The Saskatchewan Court of Appeal dismissed an appeal from an order of the Court of Queen’s Bench relating to the posting and sale of oil sands exploratory permits in an area covered by Treaty 10. The Court of Appeal agreed with the chambers judge that the duty to consult was not triggered in this case. The granting of exploration dispositions had no potential to impair Treaty 10 rights. The law requires a meaningful threshold for triggering the duty to consult, involving actual foreseeable adverse impacts on Aboriginal or treaty rights flowing from Crown conduct, or a direct link between possible adverse impacts and Crown conduct, and not a merely speculative impact.

In September 2012, the respondent Minister posted oil sands exploration permits for sale by sealed bid. The permits extended to lands covered by Treaty 10. In December 2012, the Minister issued two permits to Scott Land & Lease Ltd. to areas that included Treaty 10 lands.

The appellant Buffalo River Dene Nation is a successor to the Clear Lake Indian Band, a signatory of Treaty 10. The respondent Minister did not consult with the appellant prior to the posting of the permits for sale in September 2012, or the issuance of the permits in December 2012. The appellant subsequently filed an application for judicial review of these decisions.

The Court of Queen’s Bench dismissed the judicial review application on the basis that the duty to consult was not triggered by the posting of the permits. Pursuant to Saskatchewan’s Crown Minerals Act, the type of permit issued to Scott Land & Lease does not authorize the permit holder to actually go onto the land and do anything. Further authorizations are needed to engage in physical exploration work. The duty to consult was not triggered because the Minister did not make a decision that could affect the use of the land.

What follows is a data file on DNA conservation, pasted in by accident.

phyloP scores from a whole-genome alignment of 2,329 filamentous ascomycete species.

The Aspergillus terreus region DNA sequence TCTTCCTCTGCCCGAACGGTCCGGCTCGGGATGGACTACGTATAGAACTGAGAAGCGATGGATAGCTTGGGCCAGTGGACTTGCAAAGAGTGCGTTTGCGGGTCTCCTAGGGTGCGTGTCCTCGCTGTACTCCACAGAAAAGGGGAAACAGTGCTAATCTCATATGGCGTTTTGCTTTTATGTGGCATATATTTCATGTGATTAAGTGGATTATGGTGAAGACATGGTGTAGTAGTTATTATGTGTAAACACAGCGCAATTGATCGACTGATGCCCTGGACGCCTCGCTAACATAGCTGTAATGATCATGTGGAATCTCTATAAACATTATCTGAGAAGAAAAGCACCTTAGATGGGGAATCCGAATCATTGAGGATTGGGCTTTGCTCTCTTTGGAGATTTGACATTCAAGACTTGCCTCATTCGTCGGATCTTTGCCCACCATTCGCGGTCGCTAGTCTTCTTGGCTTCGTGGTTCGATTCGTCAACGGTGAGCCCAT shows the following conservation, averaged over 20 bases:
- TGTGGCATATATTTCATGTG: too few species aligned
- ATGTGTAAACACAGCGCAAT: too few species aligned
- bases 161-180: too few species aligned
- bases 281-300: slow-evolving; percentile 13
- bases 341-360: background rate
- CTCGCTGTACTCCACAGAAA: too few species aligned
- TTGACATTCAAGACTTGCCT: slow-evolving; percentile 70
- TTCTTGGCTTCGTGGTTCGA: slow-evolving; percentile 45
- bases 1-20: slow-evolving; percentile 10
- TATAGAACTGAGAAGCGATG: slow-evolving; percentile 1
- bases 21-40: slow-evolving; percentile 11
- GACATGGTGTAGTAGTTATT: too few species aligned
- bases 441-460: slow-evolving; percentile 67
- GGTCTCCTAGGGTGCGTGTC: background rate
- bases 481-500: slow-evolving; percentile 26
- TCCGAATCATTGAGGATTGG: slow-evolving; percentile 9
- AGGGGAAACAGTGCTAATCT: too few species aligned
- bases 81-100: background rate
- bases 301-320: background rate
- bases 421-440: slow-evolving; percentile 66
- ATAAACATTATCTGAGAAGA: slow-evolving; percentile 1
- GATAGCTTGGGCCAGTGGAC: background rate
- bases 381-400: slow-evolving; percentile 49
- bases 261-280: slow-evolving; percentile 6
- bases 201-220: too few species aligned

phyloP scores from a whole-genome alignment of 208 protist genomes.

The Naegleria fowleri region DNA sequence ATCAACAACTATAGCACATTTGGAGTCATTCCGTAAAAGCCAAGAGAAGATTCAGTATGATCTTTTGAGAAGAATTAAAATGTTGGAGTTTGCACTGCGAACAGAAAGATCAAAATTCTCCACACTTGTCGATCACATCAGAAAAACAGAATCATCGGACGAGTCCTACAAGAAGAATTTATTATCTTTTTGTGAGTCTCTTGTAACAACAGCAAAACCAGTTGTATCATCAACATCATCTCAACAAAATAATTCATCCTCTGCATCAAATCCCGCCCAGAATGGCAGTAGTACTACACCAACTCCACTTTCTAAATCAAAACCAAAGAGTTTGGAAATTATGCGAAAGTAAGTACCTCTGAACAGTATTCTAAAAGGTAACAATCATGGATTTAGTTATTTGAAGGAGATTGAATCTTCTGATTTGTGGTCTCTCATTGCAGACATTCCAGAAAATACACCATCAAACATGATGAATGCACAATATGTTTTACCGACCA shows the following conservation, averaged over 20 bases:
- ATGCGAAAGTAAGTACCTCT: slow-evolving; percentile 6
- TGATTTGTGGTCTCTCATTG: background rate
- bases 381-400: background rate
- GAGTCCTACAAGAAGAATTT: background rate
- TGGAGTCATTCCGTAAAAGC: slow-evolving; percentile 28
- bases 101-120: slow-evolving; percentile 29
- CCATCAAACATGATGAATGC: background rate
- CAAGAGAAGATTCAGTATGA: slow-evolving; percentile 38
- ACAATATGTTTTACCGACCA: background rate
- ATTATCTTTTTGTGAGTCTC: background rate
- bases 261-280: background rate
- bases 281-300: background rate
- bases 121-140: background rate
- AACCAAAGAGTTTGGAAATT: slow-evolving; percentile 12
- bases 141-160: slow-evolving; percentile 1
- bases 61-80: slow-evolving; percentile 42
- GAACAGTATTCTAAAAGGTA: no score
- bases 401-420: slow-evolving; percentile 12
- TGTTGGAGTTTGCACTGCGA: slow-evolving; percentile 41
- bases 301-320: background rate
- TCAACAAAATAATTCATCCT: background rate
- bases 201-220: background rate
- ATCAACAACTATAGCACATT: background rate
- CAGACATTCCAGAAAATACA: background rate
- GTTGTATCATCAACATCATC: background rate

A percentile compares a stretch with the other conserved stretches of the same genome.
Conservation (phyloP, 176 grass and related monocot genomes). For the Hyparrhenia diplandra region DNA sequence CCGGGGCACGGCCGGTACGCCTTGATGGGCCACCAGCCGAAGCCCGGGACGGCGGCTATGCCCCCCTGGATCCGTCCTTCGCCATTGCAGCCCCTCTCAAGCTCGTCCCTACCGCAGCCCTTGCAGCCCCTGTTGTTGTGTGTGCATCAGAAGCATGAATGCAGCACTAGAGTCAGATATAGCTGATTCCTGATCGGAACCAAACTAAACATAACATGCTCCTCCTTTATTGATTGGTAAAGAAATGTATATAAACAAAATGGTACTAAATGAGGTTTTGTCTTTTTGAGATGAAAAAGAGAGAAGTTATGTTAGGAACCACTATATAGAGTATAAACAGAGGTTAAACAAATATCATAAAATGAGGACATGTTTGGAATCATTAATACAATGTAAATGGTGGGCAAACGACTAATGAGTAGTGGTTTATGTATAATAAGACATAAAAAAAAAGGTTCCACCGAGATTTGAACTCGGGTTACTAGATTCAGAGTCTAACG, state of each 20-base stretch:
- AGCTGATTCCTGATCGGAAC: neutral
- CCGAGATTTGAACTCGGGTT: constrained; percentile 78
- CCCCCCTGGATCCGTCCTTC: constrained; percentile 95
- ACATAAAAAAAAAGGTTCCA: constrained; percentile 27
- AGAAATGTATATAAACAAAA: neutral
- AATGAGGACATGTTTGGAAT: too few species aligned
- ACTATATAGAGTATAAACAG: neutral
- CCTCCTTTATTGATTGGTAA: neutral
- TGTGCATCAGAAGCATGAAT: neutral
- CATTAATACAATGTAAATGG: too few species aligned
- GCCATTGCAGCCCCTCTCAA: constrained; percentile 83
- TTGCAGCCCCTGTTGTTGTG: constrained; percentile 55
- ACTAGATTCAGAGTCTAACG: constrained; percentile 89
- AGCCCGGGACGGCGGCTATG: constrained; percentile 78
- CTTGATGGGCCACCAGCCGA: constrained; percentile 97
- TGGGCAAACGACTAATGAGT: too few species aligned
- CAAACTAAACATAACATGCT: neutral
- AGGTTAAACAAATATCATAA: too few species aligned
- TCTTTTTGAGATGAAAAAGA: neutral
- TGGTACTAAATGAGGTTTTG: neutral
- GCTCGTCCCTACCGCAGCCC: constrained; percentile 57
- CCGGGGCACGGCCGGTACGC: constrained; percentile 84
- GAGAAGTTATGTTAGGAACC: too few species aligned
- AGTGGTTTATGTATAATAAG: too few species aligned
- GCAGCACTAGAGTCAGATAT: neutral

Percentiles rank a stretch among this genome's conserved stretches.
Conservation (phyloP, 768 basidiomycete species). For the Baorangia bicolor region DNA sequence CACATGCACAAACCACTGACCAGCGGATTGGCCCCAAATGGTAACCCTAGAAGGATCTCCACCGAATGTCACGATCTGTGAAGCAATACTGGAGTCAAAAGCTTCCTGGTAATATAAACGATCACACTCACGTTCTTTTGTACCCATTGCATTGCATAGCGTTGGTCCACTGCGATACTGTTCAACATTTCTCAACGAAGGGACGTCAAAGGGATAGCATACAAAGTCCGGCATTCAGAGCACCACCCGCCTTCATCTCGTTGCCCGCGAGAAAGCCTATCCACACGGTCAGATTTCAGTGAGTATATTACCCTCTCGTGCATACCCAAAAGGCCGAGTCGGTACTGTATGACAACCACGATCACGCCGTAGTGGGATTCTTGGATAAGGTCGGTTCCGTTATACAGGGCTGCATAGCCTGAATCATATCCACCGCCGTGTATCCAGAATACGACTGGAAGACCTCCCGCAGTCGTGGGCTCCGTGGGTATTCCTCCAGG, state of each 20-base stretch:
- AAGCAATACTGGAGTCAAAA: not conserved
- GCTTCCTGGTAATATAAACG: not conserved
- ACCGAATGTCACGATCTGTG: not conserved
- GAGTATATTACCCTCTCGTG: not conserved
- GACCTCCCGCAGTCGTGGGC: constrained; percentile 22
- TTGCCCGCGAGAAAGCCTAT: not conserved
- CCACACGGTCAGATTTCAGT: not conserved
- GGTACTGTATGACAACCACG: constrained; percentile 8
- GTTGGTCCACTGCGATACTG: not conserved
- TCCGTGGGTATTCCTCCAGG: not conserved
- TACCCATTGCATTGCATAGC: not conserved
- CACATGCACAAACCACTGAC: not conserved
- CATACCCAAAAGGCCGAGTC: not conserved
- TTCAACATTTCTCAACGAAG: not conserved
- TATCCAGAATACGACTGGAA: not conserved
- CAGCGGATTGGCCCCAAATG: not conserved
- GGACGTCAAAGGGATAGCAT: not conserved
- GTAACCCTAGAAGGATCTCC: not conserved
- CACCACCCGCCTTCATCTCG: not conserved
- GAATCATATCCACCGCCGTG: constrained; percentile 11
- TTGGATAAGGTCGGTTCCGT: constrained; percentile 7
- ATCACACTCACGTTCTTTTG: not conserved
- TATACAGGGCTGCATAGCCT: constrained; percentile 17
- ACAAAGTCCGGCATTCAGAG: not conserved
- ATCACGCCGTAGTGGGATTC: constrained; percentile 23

The chambers judge rejected the argument that the Crown decision was the type of “strategic high-level” planning decision discussed in the Haida Nation case. The decision was made at the administrative level, not the Ministerial level, and involved no planning. When the Ministry receives a request to post permits in certain areas, a decision will be made to post permits for sale. No planning is involved in the decision.

The permit holder would need an authorization from the provincial Ministry of Environment before conducting any physical activities on the land. The decision of this Ministry is made without reference or regard to the existence of an exploratory permit issued by the respondent Minister. Currie J. held that the issuance of an exploratory permit does not bind the Ministry of Environment when considering whether to issue a further authorization. The duty to consult “may well be engaged” at that stage.

The decision of Mr. Justice Currie on 6 March 2014, indexed as 2014 SKQB 69, was summarized in our e-Newsletter of 13 August 2014.

The Saskatchewan Court of Appeal dismissed the appeal brought by the Buffalo River Dene Nation.

Evidence about the rights afforded by Treaty 10, and the use of the permit area by members of the Buffalo River DN, was reviewed at length. The Crown’s decision to allow oil sands exploration in the area, as opposed to localized resource development such as small-scale logging, was of great concern to the appellants due to its potential to negatively impact a very broad area. The appellant also submitted that it had little capacity or funding to participate in meaningful consultation.